As its nine-month rotation in Europe begins, the 10th Combat Aviation Brigade, based in Fort Drum, New York, is bringing 10 tandem-rotor Chinook and 50 Black Hawk helicopters along with roughly 2,000 troops.
This deployment comes just three weeks after the election of President Donald Trump, who vowed to improve relations with Moscow, although Russia reportedly views the military reinforcements as a sleight.
In January, Kremlin spokesperson Dmitry Peskov condemned US deployments to Poland, saying, "We consider this a threat to us. These actions threaten our interests, our security. Especially as it concerns a third party building up its military presence near our borders. It's [the US], not even a European state."
In a news release, brigade commander Col. Clair A. Gill said, "We're going to be all over Europe joining the Strong Europe team and integrating into their training plan for the next nine months," explaining that, "While an armor brigade is a very lethal force, and they're going to do some fantastic training with our partners on the ground, aviation really is what I like to call that three-dimensional problem solver for the Army, the joint force and our coalitions. We move faster than they do on the ground, and we shoot farther in some cases than some systems from the ground."
A Fort Bliss, Texas, aviation battalion will be adding 24 Apache attack helicopters and 400 troops to the 10th CAB detachment. Germany will serve as headquarters for the combined units and aircraft, and troops will be coursing through Romania, the Baltics and Poland.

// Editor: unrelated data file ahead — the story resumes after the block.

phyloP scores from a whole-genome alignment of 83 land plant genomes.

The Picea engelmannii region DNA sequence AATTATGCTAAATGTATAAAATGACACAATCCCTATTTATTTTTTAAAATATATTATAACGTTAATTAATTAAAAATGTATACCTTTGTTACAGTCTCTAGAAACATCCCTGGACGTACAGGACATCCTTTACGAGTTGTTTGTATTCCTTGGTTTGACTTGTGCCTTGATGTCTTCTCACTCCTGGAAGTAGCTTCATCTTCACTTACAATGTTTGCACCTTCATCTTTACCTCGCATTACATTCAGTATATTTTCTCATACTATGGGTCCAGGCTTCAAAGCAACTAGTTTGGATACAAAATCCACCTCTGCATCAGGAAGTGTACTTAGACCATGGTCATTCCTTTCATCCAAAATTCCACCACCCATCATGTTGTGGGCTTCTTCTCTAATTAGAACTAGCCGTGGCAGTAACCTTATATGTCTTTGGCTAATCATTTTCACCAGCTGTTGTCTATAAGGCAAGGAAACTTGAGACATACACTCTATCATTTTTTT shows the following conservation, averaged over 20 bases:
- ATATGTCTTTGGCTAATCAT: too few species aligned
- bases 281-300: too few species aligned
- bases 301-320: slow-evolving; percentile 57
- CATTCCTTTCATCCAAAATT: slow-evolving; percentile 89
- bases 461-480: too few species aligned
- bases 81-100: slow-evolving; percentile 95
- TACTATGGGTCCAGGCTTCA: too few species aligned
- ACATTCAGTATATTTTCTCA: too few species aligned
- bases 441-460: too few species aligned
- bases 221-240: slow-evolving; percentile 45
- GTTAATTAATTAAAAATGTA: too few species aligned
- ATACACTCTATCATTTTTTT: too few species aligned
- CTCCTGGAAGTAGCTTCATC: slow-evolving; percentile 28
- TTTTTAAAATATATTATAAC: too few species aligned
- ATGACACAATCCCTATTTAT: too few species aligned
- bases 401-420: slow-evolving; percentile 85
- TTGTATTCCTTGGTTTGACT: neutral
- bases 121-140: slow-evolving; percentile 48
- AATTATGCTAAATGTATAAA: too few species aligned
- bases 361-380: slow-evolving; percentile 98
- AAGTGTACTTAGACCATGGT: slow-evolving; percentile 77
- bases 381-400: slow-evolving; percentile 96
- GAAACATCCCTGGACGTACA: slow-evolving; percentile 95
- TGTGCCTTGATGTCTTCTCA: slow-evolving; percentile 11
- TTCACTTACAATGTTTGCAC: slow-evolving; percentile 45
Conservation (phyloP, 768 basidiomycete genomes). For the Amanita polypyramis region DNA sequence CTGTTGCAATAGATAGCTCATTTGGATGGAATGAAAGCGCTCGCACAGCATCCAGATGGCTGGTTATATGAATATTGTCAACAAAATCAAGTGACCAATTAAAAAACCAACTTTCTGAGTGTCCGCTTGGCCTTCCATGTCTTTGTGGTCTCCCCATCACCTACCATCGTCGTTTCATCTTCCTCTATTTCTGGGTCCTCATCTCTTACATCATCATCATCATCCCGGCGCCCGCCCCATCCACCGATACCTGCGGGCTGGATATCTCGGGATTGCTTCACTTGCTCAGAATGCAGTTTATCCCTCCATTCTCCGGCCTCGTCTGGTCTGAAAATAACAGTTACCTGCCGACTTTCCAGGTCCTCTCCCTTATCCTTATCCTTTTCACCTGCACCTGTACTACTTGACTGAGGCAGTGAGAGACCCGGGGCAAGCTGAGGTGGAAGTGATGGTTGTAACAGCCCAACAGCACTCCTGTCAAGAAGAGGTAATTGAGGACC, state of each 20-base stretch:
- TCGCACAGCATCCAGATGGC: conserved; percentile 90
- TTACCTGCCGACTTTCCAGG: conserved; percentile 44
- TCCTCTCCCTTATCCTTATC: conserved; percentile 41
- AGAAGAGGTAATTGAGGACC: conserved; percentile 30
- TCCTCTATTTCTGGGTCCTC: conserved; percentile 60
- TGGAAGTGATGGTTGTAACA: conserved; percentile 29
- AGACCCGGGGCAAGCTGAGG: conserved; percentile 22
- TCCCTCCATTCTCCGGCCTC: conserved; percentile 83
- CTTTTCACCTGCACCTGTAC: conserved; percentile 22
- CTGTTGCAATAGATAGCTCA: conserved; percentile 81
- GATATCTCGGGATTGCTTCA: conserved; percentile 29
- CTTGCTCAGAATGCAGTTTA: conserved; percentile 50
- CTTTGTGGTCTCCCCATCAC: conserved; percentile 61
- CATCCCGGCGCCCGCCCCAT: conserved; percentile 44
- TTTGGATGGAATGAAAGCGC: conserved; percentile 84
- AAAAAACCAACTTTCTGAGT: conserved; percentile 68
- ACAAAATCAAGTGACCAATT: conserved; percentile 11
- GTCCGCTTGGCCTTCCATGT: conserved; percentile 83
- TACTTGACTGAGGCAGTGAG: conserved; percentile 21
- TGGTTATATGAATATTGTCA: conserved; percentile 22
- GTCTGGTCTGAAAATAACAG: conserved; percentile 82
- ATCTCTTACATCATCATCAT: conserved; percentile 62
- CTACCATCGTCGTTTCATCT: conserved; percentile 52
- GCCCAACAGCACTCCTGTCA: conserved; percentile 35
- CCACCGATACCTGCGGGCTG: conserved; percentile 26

The 4th Infantry Division’s 3rd Armored Brigade Combat Team has already begun training in the Baltics and Poland.
The next major movement of Army troops in Europe will come in a few weeks, when the 2nd Cavalry Regiment, based in Vilseck, Germany, makes their way to Poland where they will operate as an "enhanced forward presence" for NATO. A part of northeastern Poland will house a cavalry battalion not far from Russia’s Kaliningrad.
Approved by NATO heads of state in July 2016, these rotations signal the most significant eastward military movement since the end of the Cold War.
Trump has been vocal about wanting to improve ties with Russia, asking during a summer campaign speech, "If we could actually be friendly with Russia, wouldn’t that be a good thing?" and stating during a Sunday interview with pundit Bill O’Reilly, "it’s better to get along with Russia than not."